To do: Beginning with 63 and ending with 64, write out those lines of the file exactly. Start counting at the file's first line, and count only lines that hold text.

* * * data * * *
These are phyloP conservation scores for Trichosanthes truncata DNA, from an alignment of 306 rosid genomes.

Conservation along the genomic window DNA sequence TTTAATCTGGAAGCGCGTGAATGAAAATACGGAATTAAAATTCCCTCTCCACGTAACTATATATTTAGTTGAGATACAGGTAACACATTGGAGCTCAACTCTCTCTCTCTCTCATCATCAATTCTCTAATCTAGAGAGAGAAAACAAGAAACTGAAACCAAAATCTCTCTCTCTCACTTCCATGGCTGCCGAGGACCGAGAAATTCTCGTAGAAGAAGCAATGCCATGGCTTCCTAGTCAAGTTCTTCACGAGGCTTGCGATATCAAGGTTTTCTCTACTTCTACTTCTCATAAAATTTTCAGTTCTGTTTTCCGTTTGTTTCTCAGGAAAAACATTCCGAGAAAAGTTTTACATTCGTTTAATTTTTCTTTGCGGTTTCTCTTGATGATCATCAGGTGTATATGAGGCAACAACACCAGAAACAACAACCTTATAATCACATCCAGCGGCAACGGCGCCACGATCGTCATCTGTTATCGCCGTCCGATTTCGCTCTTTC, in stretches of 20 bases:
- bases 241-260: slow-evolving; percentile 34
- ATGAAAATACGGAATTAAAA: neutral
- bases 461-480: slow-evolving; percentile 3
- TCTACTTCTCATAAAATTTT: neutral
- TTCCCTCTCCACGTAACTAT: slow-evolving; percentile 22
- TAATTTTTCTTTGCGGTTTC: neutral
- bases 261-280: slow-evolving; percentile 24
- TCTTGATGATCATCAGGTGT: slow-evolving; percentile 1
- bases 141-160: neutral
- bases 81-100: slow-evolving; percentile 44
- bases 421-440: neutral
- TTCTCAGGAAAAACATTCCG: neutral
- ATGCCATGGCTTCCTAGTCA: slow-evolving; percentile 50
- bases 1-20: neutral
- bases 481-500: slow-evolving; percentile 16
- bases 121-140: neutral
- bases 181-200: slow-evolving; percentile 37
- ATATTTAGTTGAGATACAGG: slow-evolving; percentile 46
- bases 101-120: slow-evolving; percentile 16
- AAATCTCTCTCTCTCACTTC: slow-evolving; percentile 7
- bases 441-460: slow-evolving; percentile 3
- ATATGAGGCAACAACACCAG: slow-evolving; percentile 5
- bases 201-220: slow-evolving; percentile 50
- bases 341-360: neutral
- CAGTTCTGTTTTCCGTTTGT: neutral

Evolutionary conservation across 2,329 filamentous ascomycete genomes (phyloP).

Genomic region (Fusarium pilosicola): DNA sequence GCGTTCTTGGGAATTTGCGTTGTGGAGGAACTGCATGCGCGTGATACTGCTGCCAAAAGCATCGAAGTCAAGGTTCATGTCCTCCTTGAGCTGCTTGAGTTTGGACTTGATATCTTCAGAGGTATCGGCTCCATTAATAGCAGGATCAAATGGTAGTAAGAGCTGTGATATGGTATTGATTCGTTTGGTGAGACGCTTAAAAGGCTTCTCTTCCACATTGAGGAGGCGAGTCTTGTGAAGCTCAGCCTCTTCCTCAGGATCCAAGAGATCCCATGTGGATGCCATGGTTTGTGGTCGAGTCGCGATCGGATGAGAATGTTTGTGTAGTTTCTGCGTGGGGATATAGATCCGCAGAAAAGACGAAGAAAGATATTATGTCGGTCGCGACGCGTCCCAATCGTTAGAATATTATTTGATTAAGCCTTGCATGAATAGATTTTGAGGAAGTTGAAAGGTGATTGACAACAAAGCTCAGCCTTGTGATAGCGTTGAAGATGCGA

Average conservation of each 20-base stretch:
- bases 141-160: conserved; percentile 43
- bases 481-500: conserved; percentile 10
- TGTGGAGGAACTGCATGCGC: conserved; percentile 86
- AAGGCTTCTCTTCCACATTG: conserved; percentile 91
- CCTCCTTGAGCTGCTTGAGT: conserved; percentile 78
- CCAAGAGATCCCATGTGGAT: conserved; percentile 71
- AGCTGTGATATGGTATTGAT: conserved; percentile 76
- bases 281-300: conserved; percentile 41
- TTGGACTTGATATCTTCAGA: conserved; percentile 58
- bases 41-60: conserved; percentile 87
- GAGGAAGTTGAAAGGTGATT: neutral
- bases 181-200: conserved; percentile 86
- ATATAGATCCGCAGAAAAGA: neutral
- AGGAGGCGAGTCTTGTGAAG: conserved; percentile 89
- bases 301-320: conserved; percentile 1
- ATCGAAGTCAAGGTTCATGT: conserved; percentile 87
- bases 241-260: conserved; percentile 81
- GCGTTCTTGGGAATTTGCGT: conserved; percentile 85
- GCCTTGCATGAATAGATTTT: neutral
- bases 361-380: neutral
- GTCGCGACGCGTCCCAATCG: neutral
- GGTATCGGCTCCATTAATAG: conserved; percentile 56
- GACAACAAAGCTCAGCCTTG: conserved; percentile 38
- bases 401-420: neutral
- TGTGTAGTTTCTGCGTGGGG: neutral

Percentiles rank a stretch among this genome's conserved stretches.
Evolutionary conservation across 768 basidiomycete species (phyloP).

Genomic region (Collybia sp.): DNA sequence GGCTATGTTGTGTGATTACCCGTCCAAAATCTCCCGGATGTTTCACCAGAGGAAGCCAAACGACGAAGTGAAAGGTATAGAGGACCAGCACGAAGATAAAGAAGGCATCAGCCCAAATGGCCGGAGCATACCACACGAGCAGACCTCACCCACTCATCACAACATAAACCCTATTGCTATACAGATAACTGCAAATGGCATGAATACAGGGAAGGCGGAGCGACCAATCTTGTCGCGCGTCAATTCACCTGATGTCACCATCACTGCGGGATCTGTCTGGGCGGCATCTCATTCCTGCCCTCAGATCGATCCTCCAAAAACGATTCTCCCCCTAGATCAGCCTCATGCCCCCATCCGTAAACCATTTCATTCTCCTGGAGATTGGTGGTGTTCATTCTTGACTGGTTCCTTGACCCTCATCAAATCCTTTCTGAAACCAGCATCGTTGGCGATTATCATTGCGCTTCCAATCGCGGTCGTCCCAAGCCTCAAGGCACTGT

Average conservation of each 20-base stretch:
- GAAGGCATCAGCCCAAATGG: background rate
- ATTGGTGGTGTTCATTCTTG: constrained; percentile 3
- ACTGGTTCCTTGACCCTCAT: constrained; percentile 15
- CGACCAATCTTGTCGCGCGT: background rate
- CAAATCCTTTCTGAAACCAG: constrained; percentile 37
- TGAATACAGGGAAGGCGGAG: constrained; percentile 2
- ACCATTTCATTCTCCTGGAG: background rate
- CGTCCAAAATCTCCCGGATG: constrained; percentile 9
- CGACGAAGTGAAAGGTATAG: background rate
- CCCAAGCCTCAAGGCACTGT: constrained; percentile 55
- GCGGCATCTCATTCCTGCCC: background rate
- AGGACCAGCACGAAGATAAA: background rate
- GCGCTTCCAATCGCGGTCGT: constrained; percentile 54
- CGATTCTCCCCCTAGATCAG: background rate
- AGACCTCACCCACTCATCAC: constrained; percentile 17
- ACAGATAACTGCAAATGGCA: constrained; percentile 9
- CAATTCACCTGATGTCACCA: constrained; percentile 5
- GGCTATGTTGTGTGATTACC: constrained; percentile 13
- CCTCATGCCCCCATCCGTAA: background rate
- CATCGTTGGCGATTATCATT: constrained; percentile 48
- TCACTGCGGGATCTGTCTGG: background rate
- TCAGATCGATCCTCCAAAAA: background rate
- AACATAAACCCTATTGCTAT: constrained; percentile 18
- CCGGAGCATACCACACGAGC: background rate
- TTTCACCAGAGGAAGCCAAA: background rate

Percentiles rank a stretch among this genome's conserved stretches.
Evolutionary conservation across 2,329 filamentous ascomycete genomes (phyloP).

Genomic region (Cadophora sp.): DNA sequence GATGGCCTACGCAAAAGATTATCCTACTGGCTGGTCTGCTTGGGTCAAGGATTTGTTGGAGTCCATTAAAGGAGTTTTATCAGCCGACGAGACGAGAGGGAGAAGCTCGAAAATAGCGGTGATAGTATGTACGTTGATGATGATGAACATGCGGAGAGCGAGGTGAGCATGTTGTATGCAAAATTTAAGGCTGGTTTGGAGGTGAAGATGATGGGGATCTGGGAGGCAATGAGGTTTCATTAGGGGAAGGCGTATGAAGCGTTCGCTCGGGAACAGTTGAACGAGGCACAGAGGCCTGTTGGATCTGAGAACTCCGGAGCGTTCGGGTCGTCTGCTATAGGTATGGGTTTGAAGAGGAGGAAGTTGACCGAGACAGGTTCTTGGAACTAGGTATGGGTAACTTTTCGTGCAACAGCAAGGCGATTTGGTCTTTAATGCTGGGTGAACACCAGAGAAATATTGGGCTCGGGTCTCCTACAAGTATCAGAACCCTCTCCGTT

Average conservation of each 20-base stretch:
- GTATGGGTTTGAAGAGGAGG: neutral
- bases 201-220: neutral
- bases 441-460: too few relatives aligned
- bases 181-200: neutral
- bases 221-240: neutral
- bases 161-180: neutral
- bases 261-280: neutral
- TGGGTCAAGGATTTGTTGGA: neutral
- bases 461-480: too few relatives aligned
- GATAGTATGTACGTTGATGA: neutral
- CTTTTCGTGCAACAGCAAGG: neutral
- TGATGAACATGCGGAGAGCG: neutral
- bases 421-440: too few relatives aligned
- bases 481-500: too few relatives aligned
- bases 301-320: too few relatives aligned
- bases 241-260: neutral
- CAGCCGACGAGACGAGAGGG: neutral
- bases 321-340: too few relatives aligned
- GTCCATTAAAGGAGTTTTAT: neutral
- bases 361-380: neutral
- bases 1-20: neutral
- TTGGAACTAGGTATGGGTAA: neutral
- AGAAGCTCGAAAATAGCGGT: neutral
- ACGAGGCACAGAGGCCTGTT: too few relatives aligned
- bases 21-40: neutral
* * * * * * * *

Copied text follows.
- CGACCAATCTTGTCGCGCGT: background rate
- CAAATCCTTTCTGAAACCAG: constrained; percentile 37